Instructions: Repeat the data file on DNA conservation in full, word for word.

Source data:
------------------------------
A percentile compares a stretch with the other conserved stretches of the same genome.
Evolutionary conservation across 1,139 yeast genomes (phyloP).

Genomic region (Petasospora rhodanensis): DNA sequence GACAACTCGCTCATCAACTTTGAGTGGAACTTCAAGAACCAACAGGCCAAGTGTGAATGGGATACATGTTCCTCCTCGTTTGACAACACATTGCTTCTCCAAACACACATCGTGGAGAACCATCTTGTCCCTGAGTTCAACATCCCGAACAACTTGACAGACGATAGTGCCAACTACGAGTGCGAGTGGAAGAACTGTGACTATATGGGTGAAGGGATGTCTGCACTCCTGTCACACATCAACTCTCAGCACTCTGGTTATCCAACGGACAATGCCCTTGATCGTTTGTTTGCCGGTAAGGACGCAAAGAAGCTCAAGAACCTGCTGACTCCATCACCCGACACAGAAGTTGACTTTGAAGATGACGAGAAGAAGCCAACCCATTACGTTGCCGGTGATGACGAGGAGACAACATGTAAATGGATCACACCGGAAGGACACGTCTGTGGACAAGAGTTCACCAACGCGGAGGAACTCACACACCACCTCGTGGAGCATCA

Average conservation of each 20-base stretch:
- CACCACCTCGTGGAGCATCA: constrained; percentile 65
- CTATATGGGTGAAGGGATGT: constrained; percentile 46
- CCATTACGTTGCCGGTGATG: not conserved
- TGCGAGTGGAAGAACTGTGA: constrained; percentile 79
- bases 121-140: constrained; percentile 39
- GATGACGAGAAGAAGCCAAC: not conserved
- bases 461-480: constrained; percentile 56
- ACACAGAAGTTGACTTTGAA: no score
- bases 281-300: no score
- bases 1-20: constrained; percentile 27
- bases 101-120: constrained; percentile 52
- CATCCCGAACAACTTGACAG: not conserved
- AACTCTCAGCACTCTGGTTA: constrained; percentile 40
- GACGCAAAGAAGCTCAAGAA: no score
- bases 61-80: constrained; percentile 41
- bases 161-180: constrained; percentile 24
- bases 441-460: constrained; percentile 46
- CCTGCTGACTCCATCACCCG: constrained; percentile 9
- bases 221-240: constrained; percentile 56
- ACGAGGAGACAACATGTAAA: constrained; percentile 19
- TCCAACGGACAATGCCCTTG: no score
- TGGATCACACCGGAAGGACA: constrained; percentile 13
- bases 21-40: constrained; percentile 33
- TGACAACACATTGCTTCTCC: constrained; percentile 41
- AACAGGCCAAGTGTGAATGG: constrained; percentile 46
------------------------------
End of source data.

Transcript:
A percentile compares a stretch with the other conserved stretches of the same genome.
Evolutionary conservation across 1,139 yeast genomes (phyloP).

Genomic region (Petasospora rhodanensis): DNA sequence GACAACTCGCTCATCAACTTTGAGTGGAACTTCAAGAACCAACAGGCCAAGTGTGAATGGGATACATGTTCCTCCTCGTTTGACAACACATTGCTTCTCCAAACACACATCGTGGAGAACCATCTTGTCCCTGAGTTCAACATCCCGAACAACTTGACAGACGATAGTGCCAACTACGAGTGCGAGTGGAAGAACTGTGACTATATGGGTGAAGGGATGTCTGCACTCCTGTCACACATCAACTCTCAGCACTCTGGTTATCCAACGGACAATGCCCTTGATCGTTTGTTTGCCGGTAAGGACGCAAAGAAGCTCAAGAACCTGCTGACTCCATCACCCGACACAGAAGTTGACTTTGAAGATGACGAGAAGAAGCCAACCCATTACGTTGCCGGTGATGACGAGGAGACAACATGTAAATGGATCACACCGGAAGGACACGTCTGTGGACAAGAGTTCACCAACGCGGAGGAACTCACACACCACCTCGTGGAGCATCA

Average conservation of each 20-base stretch:
- CACCACCTCGTGGAGCATCA: constrained; percentile 65
- CTATATGGGTGAAGGGATGT: constrained; percentile 46
- CCATTACGTTGCCGGTGATG: not conserved
- TGCGAGTGGAAGAACTGTGA: constrained; percentile 79
- bases 121-140: constrained; percentile 39
- GATGACGAGAAGAAGCCAAC: not conserved
- bases 461-480: constrained; percentile 56
- ACACAGAAGTTGACTTTGAA: no score
- bases 281-300: no score
- bases 1-20: constrained; percentile 27
- bases 101-120: constrained; percentile 52
- CATCCCGAACAACTTGACAG: not conserved
- AACTCTCAGCACTCTGGTTA: constrained; percentile 40
- GACGCAAAGAAGCTCAAGAA: no score
- bases 61-80: constrained; percentile 41
- bases 161-180: constrained; percentile 24
- bases 441-460: constrained; percentile 46
- CCTGCTGACTCCATCACCCG: constrained; percentile 9
- bases 221-240: constrained; percentile 56
- ACGAGGAGACAACATGTAAA: constrained; percentile 19
- TCCAACGGACAATGCCCTTG: no score
- TGGATCACACCGGAAGGACA: constrained; percentile 13
- bases 21-40: constrained; percentile 33
- TGACAACACATTGCTTCTCC: constrained; percentile 41
- AACAGGCCAAGTGTGAATGG: constrained; percentile 46